An enduring question for the smaller SACU member states is how long this level of transfers will be sustained. In a notable break from the past, the budget speeches in Eswatini and Lesotho announced plans to create stabilisation funds to help manage these volatile revenues in future. Namibia has also laid out plans to create a sovereign wealth fund, following oil discoveries. But time will tell whether these funds accrue enough to help tackle the extreme revenue volatility created by SACU’s current revenue-sharing formula.
Social safety nets are expanding in the face of moderate inflation
While rising, inflation in SACU has not been as high as in some other parts of the world. Only in Botswana, where inflation reached 12.4% in December 2022, did the government adopt particularly aggressive fiscal measures to moderate the impact of inflation – including extending the temporary reduction in the rate of Value Added Tax (VAT) from 14% to 12%. The government has also committed to ensuring ‘that the budget allocation for social welfare programmes has been maintained or increased’.
Protecting the value of social assistance from inflation was central to expenditure policies in South Africa (which extended its working-age distress relief grant again). This is significant because, while pre-tax incomes are highly unequal, South Africa’s government also proactively uses fiscal policy to redistribute income to over 25 million people and social assistance responses to Covid-19 were significant.
In Namibia, the main theme of the budget speech was ‘Economic Revival and Caring for the Poor’ and increases in old age, disability and orphans and vulnerable children’s grants were all notable announcements. Like Namibia, Lesotho pledged to both increase coverage and boost the value of grants, including child grants (up 66% to Namibia’s 40%). Eswatini budgeted to extend safety net coverage.
No big announcements on health and education
There were few notable policy announcements for health and education – the largest areas of spending for SACU countries.
Health allocations have increased in real terms since 2019 in all five countries. However, there is little evidence that the Covid-19 pandemic has permanently raised health spending as a share of total government allocations. It’s possible that this is because governments mostly managed the crisis by reprioritising budgets rather than adding to them. It could also be that temporary spending is being withdrawn. In South Africa, the health budget is lower in the 2023/24 budget than the 2022/23 budget, which may reflect a normalisation as the effects of the pandemic eased.
The longer-term challenge for health spending in the region will be to ensure that it is oriented towards primary care to tackle the majority of the disease burden. But this has often been a casualty of expenditure shocks and is also complicated by an infamous public–private partnership hospital in Lesotho and by national health insurance in South Africa which might struggle to target the poorest.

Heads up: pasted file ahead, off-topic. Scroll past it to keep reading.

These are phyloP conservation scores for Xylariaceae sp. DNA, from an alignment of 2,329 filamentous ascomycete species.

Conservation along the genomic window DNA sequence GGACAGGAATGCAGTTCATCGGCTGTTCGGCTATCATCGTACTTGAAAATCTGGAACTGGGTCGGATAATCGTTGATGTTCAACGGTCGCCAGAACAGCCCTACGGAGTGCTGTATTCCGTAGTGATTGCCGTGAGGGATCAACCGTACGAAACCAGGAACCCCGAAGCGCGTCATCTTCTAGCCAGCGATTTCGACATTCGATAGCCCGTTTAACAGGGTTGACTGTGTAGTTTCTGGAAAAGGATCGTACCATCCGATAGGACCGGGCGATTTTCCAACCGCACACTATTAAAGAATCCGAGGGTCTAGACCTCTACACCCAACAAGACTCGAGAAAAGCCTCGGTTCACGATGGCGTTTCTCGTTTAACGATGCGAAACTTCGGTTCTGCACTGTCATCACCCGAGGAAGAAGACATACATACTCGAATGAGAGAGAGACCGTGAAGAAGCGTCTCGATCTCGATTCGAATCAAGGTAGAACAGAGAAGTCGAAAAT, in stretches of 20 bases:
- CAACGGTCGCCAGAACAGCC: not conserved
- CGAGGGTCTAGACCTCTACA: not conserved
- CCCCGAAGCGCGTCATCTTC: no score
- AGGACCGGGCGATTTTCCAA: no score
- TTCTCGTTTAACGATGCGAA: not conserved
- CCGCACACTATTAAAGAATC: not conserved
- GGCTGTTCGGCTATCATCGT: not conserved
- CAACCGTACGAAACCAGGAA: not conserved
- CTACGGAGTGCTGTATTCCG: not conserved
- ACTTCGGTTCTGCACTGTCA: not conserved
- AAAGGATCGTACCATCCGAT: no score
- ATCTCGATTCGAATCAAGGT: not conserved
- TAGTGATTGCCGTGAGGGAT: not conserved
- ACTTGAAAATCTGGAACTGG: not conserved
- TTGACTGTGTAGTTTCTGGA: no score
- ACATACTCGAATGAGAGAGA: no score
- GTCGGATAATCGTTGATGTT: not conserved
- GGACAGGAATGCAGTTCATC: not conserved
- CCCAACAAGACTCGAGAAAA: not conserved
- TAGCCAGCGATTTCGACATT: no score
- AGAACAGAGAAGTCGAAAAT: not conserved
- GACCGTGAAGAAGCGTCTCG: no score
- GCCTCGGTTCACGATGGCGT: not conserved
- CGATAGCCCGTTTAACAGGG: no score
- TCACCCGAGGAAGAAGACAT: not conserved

For education, in Eswatini, tertiary scholarships almost doubled and free primary grants received a 20% raise, but generally the priority across countries was teacher wages and recruitment, often squeezing other inputs. Health and education are emblematic of broader needs to increase the effectiveness of public spending among the five countries, where high per capita spend often buys relatively low outcomes.
Wage bill pressures may reduce capital spending
To maintain control over public finances and continue to make space for other budget priorities, all five finance ministries will need to carefully manage pressures to expand the public sector wage bill.
Recent wage bill momentum appears to be most significant in Botswana, where the 2023/24 budget for wages and salaries is 52% higher than 2019/20 (the lowest was 12% in Namibia). But higher inflation (and the allure of higher SACU revenues) makes this year particularly difficult and pressures to enhance pay, fill vacancies and create new posts are evident in nearly all the budget speeches.
The budget speeches suggest that most of the SACU countries are trying to limit pay increases in 2023/24 to below the level of inflation. Botswana has budgeted for a 5% pay uplift, and Lesotho for 2.5%, for example. The government of Eswatini has pre-emptively announced that it has budgeted for a 3% cost-of-living adjustment ahead of pay negotiations with labour unions.
South Africa has set aside funds to meet existing pay awards, but effectively ignored new pay negotiations. In a departure from past budgeting arrangements, the government was apparently treating these pressures as fiscal risks to be managed within the existing budget. The anticipated cost of the 7.5% pay increase agreed by unions and the government in March makes this a tall order.
Capital expenditures are often a casualty of in-year budget reprioritisation. Except in Lesotho, the 2023/24 budget speeches announced year-on-year increases in capital spending, but capital budgets in Botswana, Namibia and Eswatini remain below 2019 levels in real terms. Capital budget execution rates are also relatively low, as they are in many low and middle-income countries. Further pressures from wages increases won’t help.
Questions for the years ahead
If there is a common theme behind this year’s budgets, it’s that most are returning to pre-pandemic concerns expressed by finance ministers in the 2019 budget speeches: fixing electricity in South Africa, the shift to debt financing in Botswana, hefty capital expenditure increases in Namibia, efforts towards fiscal discipline in Lesotho and little fiscal space for meaningful new policy measures in Eswatini.
The latest round of budgets offers some signs of progress. Energy reforms in South Africa and new stabilisation funds for Eswatini, Lesotho and Namibia are particularly notable. But interest costs are up $7.8 billion, more than $110 per person, since 2019, for the region as a whole, and simmering payroll pressures present significant questions for the future:
Where will the resources come from if public sector pay agreements are unexpectedly generous? And will the smaller member states invest SACU windfalls effectively while shifting public spending profiles into more sustainable trajectories?
However, the most important question is for South Africa, and whether the biggest economy in SACU can kickstart growth to expand employment, raise public spending and lift prospects for the region. If not there will be more difficult budgets ahead.